This genealogical sleuthing was inspired by my precocious teenage grandson. In addition to adoring him, as I do each of my grandchildren, I admire him for years spent in local theater, and because his favorite subject in school is – history.
At a recent family gathering, he turned me onto the original cast album of the acclaimed Broadway show, Hamilton. I was not entirely sure I would appreciate history with a hip-hop sensibility, and my first listen through jarred a bit. However, despite the fact I knew what was going to happen… I found myself in tears at the end, and, now I’m hooked.
For those unfamiliar, the story is based Ron Chernow’s 2004 hefty (730-page) biography of Alexander Hamilton. It was brilliantly adapted for the New York stage by Lin-Manuel Miranda. The lyrics that tell the story are urban, smart and poignant. This Hamilton inspired my grandson to delve into heavyweight books to learn more about the people and the period of the American Revolution. I got to thinking how I might reinforce my grandson’s intellectual curiosity.
I realized that Hamilton is a New York story, – and New York is a key location in our family story. While we have no Hamilton side antecedents, the man on our ten-dollar bill married Elizabeth “Eliza” Schuyler. She was the daughter of the esteemed military and statesman, Philip Schuyler, of Albany, and Philip’s wife was Catherine Van Rensselaer, a surname which seemed familiar.
Our Albany roots stretched back to the time the place was Beverwyck, a settlement of the colony of New Netherland (In 1664, the colony was ceded to the British who renamed it for the Duke of York). A great-grandmother, Anneke Jans (1605-1663), ended her days there, and she had children who married into “old Dutch” families, of which the Schuyler and Van Rensselaer are prime examples. Might I be able to connect my grandson to this episode in American history that so engaged him?
With the soundtrack to Hamilton in the background, I concentrated on previously ignored ancestral siblings, until I found just what I was looking for. While our direct line to Anneke Jans comes through her daughter, Sarah (Roeloffse) Kierstede (1626-1693), whose descendants are unrelated, happily, Sarah had a sister, Katrina.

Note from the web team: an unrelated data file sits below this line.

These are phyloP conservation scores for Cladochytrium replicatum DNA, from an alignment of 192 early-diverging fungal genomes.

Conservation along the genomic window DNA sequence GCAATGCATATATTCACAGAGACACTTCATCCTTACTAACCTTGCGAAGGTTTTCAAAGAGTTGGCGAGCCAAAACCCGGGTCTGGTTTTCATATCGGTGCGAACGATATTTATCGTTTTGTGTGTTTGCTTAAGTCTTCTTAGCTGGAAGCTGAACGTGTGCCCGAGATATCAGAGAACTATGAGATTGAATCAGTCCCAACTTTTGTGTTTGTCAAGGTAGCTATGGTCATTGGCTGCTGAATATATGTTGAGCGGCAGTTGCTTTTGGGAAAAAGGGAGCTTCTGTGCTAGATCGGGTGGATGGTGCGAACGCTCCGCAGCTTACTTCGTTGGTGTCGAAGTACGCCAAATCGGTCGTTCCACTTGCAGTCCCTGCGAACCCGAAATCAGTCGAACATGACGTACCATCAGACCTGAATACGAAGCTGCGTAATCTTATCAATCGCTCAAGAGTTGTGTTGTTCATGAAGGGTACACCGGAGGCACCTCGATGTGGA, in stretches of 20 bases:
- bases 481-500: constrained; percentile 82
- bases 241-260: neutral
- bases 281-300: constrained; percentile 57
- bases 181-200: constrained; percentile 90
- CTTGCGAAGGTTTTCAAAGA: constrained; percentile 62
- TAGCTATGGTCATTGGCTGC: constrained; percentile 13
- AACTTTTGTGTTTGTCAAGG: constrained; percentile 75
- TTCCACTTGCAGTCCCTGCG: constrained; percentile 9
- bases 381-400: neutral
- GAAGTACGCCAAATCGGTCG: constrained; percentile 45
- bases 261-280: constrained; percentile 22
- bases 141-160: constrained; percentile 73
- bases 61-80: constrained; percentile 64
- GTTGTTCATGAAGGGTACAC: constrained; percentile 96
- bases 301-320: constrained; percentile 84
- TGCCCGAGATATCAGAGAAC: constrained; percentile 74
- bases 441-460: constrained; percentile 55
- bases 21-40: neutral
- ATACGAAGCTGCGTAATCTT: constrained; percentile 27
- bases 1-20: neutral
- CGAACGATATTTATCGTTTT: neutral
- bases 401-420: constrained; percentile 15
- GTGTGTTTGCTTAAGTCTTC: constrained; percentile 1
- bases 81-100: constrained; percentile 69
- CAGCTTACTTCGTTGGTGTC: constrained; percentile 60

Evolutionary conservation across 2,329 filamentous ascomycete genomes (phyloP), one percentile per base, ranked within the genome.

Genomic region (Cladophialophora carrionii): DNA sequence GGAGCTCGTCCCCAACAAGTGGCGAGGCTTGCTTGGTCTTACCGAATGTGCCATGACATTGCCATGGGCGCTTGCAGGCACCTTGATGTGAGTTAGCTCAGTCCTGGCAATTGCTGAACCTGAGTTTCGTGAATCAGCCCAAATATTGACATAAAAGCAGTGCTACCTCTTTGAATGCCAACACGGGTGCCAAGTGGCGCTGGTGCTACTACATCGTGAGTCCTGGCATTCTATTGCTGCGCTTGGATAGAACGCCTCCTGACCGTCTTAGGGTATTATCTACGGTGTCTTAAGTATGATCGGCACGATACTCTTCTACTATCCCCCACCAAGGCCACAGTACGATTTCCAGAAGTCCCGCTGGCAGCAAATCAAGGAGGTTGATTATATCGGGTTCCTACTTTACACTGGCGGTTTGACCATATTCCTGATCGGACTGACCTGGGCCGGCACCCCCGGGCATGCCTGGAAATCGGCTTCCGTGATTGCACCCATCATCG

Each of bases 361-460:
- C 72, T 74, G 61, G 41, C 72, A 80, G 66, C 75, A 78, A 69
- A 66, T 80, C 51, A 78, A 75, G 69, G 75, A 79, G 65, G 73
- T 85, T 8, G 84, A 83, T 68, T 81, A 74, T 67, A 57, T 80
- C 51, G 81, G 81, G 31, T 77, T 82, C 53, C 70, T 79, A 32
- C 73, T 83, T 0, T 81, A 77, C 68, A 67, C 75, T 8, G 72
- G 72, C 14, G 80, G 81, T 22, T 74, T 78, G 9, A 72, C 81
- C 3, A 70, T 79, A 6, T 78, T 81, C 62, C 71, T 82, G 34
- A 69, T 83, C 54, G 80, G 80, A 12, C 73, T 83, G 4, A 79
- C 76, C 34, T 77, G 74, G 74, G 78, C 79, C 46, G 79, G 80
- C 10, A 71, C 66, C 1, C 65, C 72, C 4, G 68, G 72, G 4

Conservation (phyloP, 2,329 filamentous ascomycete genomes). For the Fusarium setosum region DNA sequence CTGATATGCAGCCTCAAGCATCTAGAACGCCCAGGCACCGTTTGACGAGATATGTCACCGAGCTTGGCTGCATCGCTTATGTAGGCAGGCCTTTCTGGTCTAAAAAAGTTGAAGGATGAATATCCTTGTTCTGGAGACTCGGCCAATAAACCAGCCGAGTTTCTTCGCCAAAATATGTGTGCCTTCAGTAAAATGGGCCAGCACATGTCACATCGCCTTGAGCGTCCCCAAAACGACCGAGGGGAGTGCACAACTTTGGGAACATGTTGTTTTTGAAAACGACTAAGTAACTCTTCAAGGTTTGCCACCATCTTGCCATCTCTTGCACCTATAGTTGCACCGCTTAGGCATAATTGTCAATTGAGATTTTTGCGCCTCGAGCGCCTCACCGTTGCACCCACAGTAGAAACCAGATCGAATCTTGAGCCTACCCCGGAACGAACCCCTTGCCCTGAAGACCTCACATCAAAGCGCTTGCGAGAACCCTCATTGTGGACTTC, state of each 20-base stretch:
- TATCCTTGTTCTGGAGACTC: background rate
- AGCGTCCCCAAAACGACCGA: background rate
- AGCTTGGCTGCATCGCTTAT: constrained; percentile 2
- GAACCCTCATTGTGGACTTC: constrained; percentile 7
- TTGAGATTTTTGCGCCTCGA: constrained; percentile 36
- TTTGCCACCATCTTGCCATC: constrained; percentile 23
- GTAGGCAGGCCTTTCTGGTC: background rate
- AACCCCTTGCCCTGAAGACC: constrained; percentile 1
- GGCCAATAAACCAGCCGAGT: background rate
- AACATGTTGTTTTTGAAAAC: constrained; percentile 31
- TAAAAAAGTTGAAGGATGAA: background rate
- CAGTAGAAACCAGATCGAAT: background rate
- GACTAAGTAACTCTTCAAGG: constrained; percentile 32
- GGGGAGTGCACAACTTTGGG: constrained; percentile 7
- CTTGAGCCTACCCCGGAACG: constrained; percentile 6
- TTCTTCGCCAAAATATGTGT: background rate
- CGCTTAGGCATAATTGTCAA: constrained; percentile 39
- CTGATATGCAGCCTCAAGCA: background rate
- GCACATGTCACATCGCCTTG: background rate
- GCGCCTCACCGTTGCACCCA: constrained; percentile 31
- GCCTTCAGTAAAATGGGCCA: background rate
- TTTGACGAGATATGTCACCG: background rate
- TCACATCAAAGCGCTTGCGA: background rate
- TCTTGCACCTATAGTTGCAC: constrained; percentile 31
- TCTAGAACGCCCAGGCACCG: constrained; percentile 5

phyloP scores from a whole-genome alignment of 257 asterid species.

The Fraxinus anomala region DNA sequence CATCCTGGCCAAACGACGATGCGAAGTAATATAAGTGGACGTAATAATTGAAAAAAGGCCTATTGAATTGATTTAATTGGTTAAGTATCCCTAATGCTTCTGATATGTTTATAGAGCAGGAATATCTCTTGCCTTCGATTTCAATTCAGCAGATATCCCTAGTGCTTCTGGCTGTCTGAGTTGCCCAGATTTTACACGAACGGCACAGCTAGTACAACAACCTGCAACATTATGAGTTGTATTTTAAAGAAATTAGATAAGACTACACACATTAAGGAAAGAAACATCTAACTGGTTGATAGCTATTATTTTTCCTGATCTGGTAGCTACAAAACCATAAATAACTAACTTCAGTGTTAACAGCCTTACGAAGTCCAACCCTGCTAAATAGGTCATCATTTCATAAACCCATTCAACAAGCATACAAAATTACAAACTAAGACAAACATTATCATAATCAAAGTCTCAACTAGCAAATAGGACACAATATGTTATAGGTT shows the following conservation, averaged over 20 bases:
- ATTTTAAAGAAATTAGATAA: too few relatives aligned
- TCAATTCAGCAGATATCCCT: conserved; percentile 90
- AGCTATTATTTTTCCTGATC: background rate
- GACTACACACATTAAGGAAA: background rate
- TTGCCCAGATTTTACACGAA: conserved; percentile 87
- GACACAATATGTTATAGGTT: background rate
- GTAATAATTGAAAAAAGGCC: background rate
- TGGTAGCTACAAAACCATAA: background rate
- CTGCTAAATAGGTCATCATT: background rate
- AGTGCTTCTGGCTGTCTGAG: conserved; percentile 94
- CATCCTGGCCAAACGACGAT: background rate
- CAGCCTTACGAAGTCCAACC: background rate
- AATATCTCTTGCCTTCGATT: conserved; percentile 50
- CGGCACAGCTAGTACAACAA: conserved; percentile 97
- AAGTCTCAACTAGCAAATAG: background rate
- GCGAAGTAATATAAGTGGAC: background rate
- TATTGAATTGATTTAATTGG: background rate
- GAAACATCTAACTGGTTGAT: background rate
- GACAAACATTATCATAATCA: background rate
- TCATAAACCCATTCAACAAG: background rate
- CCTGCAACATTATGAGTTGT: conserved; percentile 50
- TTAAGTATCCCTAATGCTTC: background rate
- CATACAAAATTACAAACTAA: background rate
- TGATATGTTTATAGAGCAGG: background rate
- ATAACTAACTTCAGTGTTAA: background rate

This Katrina Roeloffse wed Johannes (John) van Brugh, and had a daughter, Catharina Van Brugh who, in May 1689, happened to marry Hendrick Van Rensselaer. I linked to a key surname, but would it lead to Hamilton’s Eliza? — Here’s how it worked out:
Anneke Jans (1605-1663) + Roelof Jansen (1602-1637)
Katrina Roeloffse (1629-1697) + Johannes Pietersen van Brugh (1624-1699)
Catharina van Brugh ( 1665-1730) + Hendrick Van Rensselaer (1667-1744)
Johannes Van Rensselaer (1704-1783) + Engeltie “Angelica” Livingston (Abt. 1704-1747)
Catherine Van Rensselaer (1734-1803) + Philip Schuyler (1733-1804)
Elizabeth “Eliza” Schuyler (1757-1854) + Alexander Hamilton (1755-1804).
With Anneke Jans as the ancestor in common with the Schuylers, Eliza, and her cool sisters, Angelica and Peggy, are 4th cousins, and if not for a history loving grandson (with great musical taste), I would never have known.
Notes | Sources | Resources
Review, HAMILTON: AN AMERICAN MUSICAL; Journal of the American Revolution.
Hamilton (musical) – Wikipedia, the free encyclopedia
Chernow, Ron, Alexander Hamilton (Penguin Press, New York, 2004).
FamilySearch (https://familysearch.org); New York Marriages, 1686-1980; Dutch Reformed Church,Albany,Albany,New York.
New York State Library (http://www.nysl.nysed.gov/), Schuyler Family Collection, 1679-1823.
New York State Museum, The People of Colonial Albany Live Here; http://www.nysm.nysed.gov/albany/index.html
John O. Evjen Ph. D., Scandinavian Immigrants in New York 1630-1674 (Minneapolis, MN: K. C. Holter Publishing Company, 1916).
George Washington Schuyler, Colonial New York : Philip Schuyler and his family, 2 (New York, NY: Charles Scribner’s Sons, 1885).
Baxter, Katherine Schuyler. A Godchild of Washington: A Picture of the Past. London – New York: F. Tennyson Neely, 1897.